Peyton, though, is different from his brothers. Archie said when Peyton was a boy, he would hang around with Cooper and his crowd even though Peyton was two years younger. "He got pushed around a little," Archie said. "That probably helped him compete. He seemed like he was more dedicated to it, more serious, than some of his buddies were. Even a game of 20 in the backyard, he was pretty serious about it. He had good friends and he really liked them. But the ones who weren't as serious about sports as he was, he didn't have a lot of patience with."

On family vacations Peyton would sit in the back seat and pepper his father with questions. But he wasn't asking, "Are we almost there?" Or, "Do you have something to eat?" He wanted to know about how to play quarterback. He was in seventh grade when he first asked to watch game tape.

Peyton Manning (here during his Tennessee days) always looked to father Archie as a mentor. (Getty Images)

To understand where Manning is today, we have to go to the football offices in the old Neyland-Thompson Center in Knoxville, Tenn. In the weeks before Manning's first semester at Tennessee begins, his coaches find him waiting for them in their offices when they report to work in the morning. In the next few years when reporters phone the coaching office after hours, their calls sometimes are answered by Manning, who is staying late watching tape.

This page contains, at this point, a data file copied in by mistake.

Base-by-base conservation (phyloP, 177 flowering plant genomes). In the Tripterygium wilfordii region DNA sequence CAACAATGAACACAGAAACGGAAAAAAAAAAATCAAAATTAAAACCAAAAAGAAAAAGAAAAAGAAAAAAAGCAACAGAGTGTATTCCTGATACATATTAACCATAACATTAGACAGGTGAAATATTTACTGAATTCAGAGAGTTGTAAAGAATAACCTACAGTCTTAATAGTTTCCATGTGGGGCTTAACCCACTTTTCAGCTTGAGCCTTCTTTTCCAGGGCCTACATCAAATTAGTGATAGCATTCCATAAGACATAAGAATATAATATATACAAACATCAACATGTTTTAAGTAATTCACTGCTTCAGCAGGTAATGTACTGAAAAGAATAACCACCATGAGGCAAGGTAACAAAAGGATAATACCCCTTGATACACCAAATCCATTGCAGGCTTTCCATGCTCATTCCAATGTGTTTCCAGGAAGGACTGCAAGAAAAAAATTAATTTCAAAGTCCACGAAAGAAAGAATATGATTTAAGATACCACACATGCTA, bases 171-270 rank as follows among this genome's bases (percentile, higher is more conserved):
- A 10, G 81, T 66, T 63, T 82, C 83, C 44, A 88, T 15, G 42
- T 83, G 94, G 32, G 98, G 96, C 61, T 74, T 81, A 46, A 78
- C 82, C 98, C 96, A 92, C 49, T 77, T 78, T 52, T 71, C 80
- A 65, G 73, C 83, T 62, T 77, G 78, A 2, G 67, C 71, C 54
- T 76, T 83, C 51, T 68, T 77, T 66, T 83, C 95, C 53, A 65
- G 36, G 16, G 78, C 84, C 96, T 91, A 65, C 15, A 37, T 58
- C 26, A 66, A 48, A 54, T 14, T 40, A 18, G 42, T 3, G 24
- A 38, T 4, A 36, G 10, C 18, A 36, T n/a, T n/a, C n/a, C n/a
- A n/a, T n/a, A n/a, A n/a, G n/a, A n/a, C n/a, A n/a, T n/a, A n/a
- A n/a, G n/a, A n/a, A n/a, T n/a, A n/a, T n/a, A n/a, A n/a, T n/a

Manning is the best note taker Cutcliffe ever has seen. He graduated Phi Betta Kappa in three years with the highest grade point average in the speech communications major. "When he was sitting down with his tutor, I knew I best not interrupt," Cutcliffe said. Manning was selected to appear on David Letterman's show because of his achievements as a scholar-athlete, and he handled the talk show host's smart-aleck one-liners like a seasoned politician. Manning later acknowledged studying tapes of Letterman prior to his appearance.

To understand where Manning is today, we have to go to the Colts practice facility on West 56th Street in Indianapolis in 1998. When Manning reports after being picked first in the draft, his position coach Bruce Arians sets up a video machine in Manning's hotel room. The night before Manning's first minicamp practice, Arians watches tape with Manning until 3 a.m. Finally, Arians goes to bed. Manning, apparently, does not. The next day at the practice facility, Manning steps in the huddle and knows every play. Doesn't even use a wristband.

"I don't know if he even slept that night," said Arians, who now is the head coach of the Cardinals. "When he stepped in the huddle and started calling everything, the rest of the guys just stopped. It was amazing."